Perhaps the aspect of this game that warrants the most criticism is its choice of art style. State of Mind uses low-poly character models set in realistic environments. While this is definitely a unique choice which sets itself apart from other games and I did just applaud it for its significance in the narrative, that does not mean I enjoyed this decision. The irregular juxtaposition of jagged edges on a person while they walk through a city with smooth letters on the signs around them and detailed bricks on the buildings can come off as awkward at best, and abrasively ugly at worst. Under certain lights when every single polygon on a character’s face is shaded differently, it makes characters that are supposed to be beautiful in-universe come off as hideous. Not only that, but neither age nor emotion can be conveyed well in this art style. In a scene where Adam is watching a moment from Richard’s past, he needs to comment that Richard looks younger because you would not have been able to tell otherwise. In a narrative driven game, immersion into its world is paramount for making you care about what’s happening, so it’s a shame that the game’s own art style is immersion-breaking.

What upsets me most is that this visual choice is not consistent. All characters are low-poly, but so are the vehicles. When I saw this, I thought all humans and things man-made are low-poly, however the buildings are not. Since buildings are just as man-made as cars, the only thing I could think of to find consistency was that things that need to be animated are low-poly, and things that do not need to be animated are realistic. If it were not for the fact that so many elements of this game are purposeful, I would think that the art direction was chosen to save money. I don’t believe that is the case, however it’s a tempting thought to consider.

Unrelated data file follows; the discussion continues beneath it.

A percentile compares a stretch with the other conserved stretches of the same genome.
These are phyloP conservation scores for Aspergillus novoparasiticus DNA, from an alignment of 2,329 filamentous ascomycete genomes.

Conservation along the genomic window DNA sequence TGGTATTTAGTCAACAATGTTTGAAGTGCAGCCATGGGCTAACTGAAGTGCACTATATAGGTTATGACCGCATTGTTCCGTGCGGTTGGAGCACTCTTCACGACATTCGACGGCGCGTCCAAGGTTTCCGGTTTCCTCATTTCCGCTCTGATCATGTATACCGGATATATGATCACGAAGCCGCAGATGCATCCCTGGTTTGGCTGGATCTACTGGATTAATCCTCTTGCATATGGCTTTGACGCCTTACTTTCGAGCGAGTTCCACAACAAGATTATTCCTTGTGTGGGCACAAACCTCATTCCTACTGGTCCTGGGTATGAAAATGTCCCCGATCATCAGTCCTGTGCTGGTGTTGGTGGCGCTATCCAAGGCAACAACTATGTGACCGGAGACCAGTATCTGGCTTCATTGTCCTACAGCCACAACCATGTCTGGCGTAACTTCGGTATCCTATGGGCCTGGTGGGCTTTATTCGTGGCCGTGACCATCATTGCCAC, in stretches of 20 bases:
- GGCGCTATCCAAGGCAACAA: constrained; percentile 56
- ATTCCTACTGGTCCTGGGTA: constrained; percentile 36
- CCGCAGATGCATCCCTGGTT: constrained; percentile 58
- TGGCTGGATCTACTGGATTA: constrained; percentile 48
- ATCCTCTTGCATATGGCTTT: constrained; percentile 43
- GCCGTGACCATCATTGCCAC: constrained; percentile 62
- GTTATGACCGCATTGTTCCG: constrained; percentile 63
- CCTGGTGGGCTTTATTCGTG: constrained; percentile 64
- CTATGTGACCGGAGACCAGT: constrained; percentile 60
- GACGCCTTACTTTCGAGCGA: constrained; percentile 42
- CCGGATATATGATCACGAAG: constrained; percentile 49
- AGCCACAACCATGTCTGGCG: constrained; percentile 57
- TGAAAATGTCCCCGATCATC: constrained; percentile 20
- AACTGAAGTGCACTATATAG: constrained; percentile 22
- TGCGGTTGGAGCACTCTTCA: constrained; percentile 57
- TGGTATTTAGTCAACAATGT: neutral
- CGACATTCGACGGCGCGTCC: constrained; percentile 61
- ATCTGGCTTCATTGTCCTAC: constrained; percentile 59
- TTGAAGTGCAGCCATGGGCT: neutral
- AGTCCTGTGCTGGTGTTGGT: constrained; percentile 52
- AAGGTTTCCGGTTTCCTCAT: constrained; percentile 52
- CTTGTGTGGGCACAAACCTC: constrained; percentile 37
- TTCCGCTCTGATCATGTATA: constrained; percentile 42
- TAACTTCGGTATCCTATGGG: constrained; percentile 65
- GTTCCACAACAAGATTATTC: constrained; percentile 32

This issue is made worse by visual issues and glitches that are somewhat common. Character models are reused more than one would think with the simplistic visual style. This is in tandem with glitches one would expect from larger, more graphically intensive games like characters suddenly returning to a neutral position in a single frame, or the player character falling through the floor when approaching a corner wrong.  

On a more positive note, the game’s two main locations of Berlin and City5 look nice and feel unique. Richard’s apartment and Adam’s apartment have identical layouts, but still feel different with their selection of furniture and technology.

Music / Sound Design

Save for a few scenes where the music heard in the game is in-universe, State of Mind enjoys a light piano accompaniment mixed with subtle electronic undertones that gives the game a relaxing ethereal feel, which contrasts the dark and serious nature of its story.

Its voice-acting is very hit and miss. Richard is voiced by Doug Cockle, the voice of Geralt from The Witcher series. Those familiar with the RPG while not familiar with the actor will still recognize him, as I’m almost certain that the voice director asked him “Can you please do Geralt?” This was definitely a purposeful decision as Geralt’s voice is not Doug’s natural speaking voice. While Doug is talented and his performance is great, I feel the voice does not match the character. Richard is supposed to be an everyman, in over his head as he tries to make his way through the chaos he’s thrust in. The fact that he sounds like a gravelly voiced, combat-hardened man is a poetic mirror of the mistakes made in the visual design. The rest of the main cast does a good job, while the supporting roles could have used a few more takes.

Stand-out roles for me are Adam, voiced by Ronan Summers, and Richard’s robot house servant Simon, voiced by Akie Kotabe.

Final Score: 63%

State of Mind has a brilliant story concept, but it's a shame that the game is mired by a massively poor decision. I found myself trying very hard to ignore the visuals of the game in order to appreciate its story, which started to become a chore towards the last third of the game. Nevertheless, there is a lot to dissect and appreciate in this game’s narrative, so those that do buy State of Mind will not be disappointed if that is what you look for in your games.